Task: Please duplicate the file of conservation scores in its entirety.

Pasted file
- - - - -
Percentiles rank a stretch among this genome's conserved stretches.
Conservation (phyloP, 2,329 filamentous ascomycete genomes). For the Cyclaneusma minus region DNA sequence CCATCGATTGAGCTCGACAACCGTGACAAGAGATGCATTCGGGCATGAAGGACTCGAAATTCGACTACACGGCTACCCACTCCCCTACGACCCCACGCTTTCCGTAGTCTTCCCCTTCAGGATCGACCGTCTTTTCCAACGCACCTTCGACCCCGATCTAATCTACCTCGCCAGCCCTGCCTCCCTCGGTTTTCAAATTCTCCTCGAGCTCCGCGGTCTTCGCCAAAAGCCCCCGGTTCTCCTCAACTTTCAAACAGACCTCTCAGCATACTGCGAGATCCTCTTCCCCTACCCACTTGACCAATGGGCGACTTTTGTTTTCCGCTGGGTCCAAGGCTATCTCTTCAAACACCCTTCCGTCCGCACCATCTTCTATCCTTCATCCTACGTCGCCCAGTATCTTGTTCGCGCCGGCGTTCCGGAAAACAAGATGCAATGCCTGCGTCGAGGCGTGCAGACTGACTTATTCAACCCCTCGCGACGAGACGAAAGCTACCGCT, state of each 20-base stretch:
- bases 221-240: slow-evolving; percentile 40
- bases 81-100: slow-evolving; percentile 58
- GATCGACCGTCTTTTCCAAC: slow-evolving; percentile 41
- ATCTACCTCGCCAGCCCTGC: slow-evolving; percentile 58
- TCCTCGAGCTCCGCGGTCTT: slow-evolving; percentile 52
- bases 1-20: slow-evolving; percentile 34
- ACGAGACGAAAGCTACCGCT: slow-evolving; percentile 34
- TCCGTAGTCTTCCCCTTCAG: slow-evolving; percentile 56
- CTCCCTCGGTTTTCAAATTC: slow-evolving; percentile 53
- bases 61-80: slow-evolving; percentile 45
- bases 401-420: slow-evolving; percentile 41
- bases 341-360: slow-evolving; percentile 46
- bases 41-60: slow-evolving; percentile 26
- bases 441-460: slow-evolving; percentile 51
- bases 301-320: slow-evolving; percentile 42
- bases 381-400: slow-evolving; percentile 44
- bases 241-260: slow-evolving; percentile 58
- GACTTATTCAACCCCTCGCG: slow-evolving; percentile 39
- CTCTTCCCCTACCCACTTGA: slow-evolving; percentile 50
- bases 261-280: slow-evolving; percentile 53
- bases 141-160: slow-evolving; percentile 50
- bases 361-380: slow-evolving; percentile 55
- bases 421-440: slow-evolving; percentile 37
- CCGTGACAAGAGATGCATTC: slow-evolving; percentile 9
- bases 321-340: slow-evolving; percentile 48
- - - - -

Percentiles rank a stretch among this genome's conserved stretches.
Conservation (phyloP, 2,329 filamentous ascomycete genomes). For the Cyclaneusma minus region DNA sequence CCATCGATTGAGCTCGACAACCGTGACAAGAGATGCATTCGGGCATGAAGGACTCGAAATTCGACTACACGGCTACCCACTCCCCTACGACCCCACGCTTTCCGTAGTCTTCCCCTTCAGGATCGACCGTCTTTTCCAACGCACCTTCGACCCCGATCTAATCTACCTCGCCAGCCCTGCCTCCCTCGGTTTTCAAATTCTCCTCGAGCTCCGCGGTCTTCGCCAAAAGCCCCCGGTTCTCCTCAACTTTCAAACAGACCTCTCAGCATACTGCGAGATCCTCTTCCCCTACCCACTTGACCAATGGGCGACTTTTGTTTTCCGCTGGGTCCAAGGCTATCTCTTCAAACACCCTTCCGTCCGCACCATCTTCTATCCTTCATCCTACGTCGCCCAGTATCTTGTTCGCGCCGGCGTTCCGGAAAACAAGATGCAATGCCTGCGTCGAGGCGTGCAGACTGACTTATTCAACCCCTCGCGACGAGACGAAAGCTACCGCT, state of each 20-base stretch:
- bases 221-240: slow-evolving; percentile 40
- bases 81-100: slow-evolving; percentile 58
- GATCGACCGTCTTTTCCAAC: slow-evolving; percentile 41
- ATCTACCTCGCCAGCCCTGC: slow-evolving; percentile 58
- TCCTCGAGCTCCGCGGTCTT: slow-evolving; percentile 52
- bases 1-20: slow-evolving; percentile 34
- ACGAGACGAAAGCTACCGCT: slow-evolving; percentile 34
- TCCGTAGTCTTCCCCTTCAG: slow-evolving; percentile 56
- CTCCCTCGGTTTTCAAATTC: slow-evolving; percentile 53
- bases 61-80: slow-evolving; percentile 45
- bases 401-420: slow-evolving; percentile 41
- bases 341-360: slow-evolving; percentile 46
- bases 41-60: slow-evolving; percentile 26
- bases 441-460: slow-evolving; percentile 51
- bases 301-320: slow-evolving; percentile 42
- bases 381-400: slow-evolving; percentile 44
- bases 241-260: slow-evolving; percentile 58
- GACTTATTCAACCCCTCGCG: slow-evolving; percentile 39
- CTCTTCCCCTACCCACTTGA: slow-evolving; percentile 50
- bases 261-280: slow-evolving; percentile 53
- bases 141-160: slow-evolving; percentile 50
- bases 361-380: slow-evolving; percentile 55
- bases 421-440: slow-evolving; percentile 37
- CCGTGACAAGAGATGCATTC: slow-evolving; percentile 9
- bases 321-340: slow-evolving; percentile 48